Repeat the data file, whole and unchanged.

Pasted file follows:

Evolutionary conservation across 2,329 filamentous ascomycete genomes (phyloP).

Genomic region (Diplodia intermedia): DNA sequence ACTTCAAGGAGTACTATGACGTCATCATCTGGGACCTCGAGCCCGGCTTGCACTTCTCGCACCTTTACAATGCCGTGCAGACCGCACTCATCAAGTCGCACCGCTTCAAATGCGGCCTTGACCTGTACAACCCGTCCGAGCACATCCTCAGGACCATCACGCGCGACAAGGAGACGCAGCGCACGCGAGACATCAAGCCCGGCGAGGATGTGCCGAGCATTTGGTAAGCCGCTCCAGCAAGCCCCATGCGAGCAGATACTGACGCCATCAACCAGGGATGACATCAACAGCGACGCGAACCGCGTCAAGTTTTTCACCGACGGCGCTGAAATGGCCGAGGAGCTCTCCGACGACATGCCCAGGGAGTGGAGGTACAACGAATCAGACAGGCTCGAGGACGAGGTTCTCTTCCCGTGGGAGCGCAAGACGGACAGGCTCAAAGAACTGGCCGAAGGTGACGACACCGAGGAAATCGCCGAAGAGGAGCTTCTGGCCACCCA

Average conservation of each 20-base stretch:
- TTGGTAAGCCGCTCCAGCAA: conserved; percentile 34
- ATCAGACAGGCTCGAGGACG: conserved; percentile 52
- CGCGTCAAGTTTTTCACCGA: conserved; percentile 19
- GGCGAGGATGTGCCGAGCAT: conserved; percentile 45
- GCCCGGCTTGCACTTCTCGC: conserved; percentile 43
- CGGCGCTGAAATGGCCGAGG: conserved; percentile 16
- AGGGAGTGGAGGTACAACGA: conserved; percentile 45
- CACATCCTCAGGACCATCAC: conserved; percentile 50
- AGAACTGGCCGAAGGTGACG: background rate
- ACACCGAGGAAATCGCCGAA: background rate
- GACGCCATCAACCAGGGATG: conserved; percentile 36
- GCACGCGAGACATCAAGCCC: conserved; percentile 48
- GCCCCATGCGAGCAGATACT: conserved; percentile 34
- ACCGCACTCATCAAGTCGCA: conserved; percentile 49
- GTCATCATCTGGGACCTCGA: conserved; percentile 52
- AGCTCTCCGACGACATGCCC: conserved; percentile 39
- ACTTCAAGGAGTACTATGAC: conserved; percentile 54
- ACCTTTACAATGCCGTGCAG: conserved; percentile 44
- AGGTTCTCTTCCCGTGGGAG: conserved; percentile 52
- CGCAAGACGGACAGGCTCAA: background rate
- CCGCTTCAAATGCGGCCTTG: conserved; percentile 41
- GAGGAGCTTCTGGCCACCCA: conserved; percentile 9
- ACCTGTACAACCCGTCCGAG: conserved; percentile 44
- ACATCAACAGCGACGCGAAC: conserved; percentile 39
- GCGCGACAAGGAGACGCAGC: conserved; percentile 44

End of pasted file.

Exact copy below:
Evolutionary conservation across 2,329 filamentous ascomycete genomes (phyloP).

Genomic region (Diplodia intermedia): DNA sequence ACTTCAAGGAGTACTATGACGTCATCATCTGGGACCTCGAGCCCGGCTTGCACTTCTCGCACCTTTACAATGCCGTGCAGACCGCACTCATCAAGTCGCACCGCTTCAAATGCGGCCTTGACCTGTACAACCCGTCCGAGCACATCCTCAGGACCATCACGCGCGACAAGGAGACGCAGCGCACGCGAGACATCAAGCCCGGCGAGGATGTGCCGAGCATTTGGTAAGCCGCTCCAGCAAGCCCCATGCGAGCAGATACTGACGCCATCAACCAGGGATGACATCAACAGCGACGCGAACCGCGTCAAGTTTTTCACCGACGGCGCTGAAATGGCCGAGGAGCTCTCCGACGACATGCCCAGGGAGTGGAGGTACAACGAATCAGACAGGCTCGAGGACGAGGTTCTCTTCCCGTGGGAGCGCAAGACGGACAGGCTCAAAGAACTGGCCGAAGGTGACGACACCGAGGAAATCGCCGAAGAGGAGCTTCTGGCCACCCA

Average conservation of each 20-base stretch:
- TTGGTAAGCCGCTCCAGCAA: conserved; percentile 34
- ATCAGACAGGCTCGAGGACG: conserved; percentile 52
- CGCGTCAAGTTTTTCACCGA: conserved; percentile 19
- GGCGAGGATGTGCCGAGCAT: conserved; percentile 45
- GCCCGGCTTGCACTTCTCGC: conserved; percentile 43
- CGGCGCTGAAATGGCCGAGG: conserved; percentile 16
- AGGGAGTGGAGGTACAACGA: conserved; percentile 45
- CACATCCTCAGGACCATCAC: conserved; percentile 50
- AGAACTGGCCGAAGGTGACG: background rate
- ACACCGAGGAAATCGCCGAA: background rate
- GACGCCATCAACCAGGGATG: conserved; percentile 36
- GCACGCGAGACATCAAGCCC: conserved; percentile 48
- GCCCCATGCGAGCAGATACT: conserved; percentile 34
- ACCGCACTCATCAAGTCGCA: conserved; percentile 49
- GTCATCATCTGGGACCTCGA: conserved; percentile 52
- AGCTCTCCGACGACATGCCC: conserved; percentile 39
- ACTTCAAGGAGTACTATGAC: conserved; percentile 54
- ACCTTTACAATGCCGTGCAG: conserved; percentile 44
- AGGTTCTCTTCCCGTGGGAG: conserved; percentile 52
- CGCAAGACGGACAGGCTCAA: background rate
- CCGCTTCAAATGCGGCCTTG: conserved; percentile 41
- GAGGAGCTTCTGGCCACCCA: conserved; percentile 9
- ACCTGTACAACCCGTCCGAG: conserved; percentile 44
- ACATCAACAGCGACGCGAAC: conserved; percentile 39
- GCGCGACAAGGAGACGCAGC: conserved; percentile 44